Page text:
Motor Control Circuits

PWM DC motor controller with NE555 and darlington transistors

This is circuit for dimmer a lamp or controll speed of a DC motor. I used to suggests these circuit by use principle most PWM (PWM Control Speed Motor 12V By TL494) form. But TL494 is not cheap and hard to buy we use NE555 beter very cheap and popular. This circuit have a lot […]

Stepper Motor Generator Diagram

Stepper motors are a subject that keeps recurring. This little circuit changes a clock signal (from a square wave generator) into signals with a 90-degree phase difference, which are required to drive the stepper motor windings. The price we pay for the simplicity is that the frequency is reduced by a factor of four. This […]

Rolling Shutter Motor Control

An electrically operated rolling shutter usually has a standard control panel with a three-position switch: up, down and stop. If you would like to automate the opening and closing with a time controlled switch, a few additional wires will have to be connected. Typically, the controls are implemented as indicated in the schematic ‘Normal Situation’. […]

Maximite Stepper Motor Interface

This simple circuit and program listing allows the Maximite microcomputer (SILICON CHIP, March-May 2011) to control a stepper motor. It could be expanded to allow for the control of multiple motors, with four of the Maximite’s external I/O pins used to control each motor with identical driver circuits. A ULN2003 Darlington transistor array (IC1) switches […]

PWM Dimmer/Motor Speed Controller

This is yet another project born of necessity. It’s a simple circuit, but does exactly what it’s designed to do – dim LED lights or control the speed of 12V DC motors. The circuit uses PWM to regulate the effective or average current through the LED array, 12V incandescent lamp (such as a car headlight […]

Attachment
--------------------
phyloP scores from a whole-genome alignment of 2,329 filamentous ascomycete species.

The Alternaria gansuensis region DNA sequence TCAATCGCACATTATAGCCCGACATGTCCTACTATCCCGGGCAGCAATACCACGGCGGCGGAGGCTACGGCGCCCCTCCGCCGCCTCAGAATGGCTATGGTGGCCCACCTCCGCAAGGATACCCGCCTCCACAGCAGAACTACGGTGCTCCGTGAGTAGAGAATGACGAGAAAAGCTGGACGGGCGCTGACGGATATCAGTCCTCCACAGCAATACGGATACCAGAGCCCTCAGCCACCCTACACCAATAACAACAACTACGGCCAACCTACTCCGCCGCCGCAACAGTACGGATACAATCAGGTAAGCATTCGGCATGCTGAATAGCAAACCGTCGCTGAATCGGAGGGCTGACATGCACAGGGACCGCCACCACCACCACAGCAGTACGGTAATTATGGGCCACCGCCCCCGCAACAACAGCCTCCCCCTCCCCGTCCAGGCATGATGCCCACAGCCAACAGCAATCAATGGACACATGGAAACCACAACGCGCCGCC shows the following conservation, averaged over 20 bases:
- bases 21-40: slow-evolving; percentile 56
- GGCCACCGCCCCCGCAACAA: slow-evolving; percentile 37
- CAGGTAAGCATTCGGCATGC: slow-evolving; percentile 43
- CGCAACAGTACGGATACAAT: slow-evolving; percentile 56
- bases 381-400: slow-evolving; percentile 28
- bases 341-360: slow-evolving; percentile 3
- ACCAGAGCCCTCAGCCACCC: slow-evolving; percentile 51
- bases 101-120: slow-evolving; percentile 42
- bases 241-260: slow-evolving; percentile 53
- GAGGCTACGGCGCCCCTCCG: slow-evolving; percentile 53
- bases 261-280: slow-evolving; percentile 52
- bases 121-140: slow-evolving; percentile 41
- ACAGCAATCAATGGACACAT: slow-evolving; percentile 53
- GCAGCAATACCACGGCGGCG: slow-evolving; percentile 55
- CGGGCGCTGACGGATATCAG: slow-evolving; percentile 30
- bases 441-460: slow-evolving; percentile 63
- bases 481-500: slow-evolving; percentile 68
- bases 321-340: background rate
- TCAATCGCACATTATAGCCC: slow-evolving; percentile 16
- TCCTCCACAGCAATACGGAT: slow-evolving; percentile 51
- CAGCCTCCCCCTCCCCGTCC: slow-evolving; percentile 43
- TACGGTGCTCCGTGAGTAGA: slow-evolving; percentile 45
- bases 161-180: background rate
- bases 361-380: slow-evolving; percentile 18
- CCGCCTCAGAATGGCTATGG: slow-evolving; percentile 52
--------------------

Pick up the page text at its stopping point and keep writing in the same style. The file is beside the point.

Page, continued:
Bipolar Stepper Motor Control

First, we want to explain how such a controller works and what’s involved. A bipolar motor has two windings, and thus four leads. Each winding can carry a positive current, a negative current or no current. This is indicated in Table 1 by a ‘+’, a ‘–‘ or a blank. A binary counter (IC1) receives […]

Two Basic Motor Speed Controllers

Here are two simple 12V DC motor speed controllers that can be built for just a few dollars. They exploit the fact that the rotational speed of a DC motor is directly proportional to the mean value of its supply voltage. The first circuit shows how variable voltage speed control can be obtained via a […]

Stepper Motor Control

A simple, low-cost hardwired step per motor control circuit that can be used in low-power applications, such as moving toys etc is presented here. The circuit comprises a 555 timer IC configured as an astable multivibrator with approx. 1Hz frequency. The frequency is determined from the following relationship: Frequency = 1/T = 1.45/(RA + 2RB)C […]

Infrared Toy Car Motor Controller

This add-on circuit enables remote switching on/off of battery-operated toy cars with the help of a TV/video remote control handset operating at 30–40 kHz. When the circuit is energised from a 6V battery, the decade counter CD4017 (IC2), which is configured as a toggle flip-flop, is immediately reset by the power-on-reset combination of capacitor C3 […]

Motor Speed Control

This circuit will allow you to control the speed of an AC motor, for example an electric drill. The way that this circuit works is as follows. The bridge rectifier produces dc voltage from the 120vac line. A portion on this current passes through the 10K ohm pot. The circuit comprised of the 10k pot, […]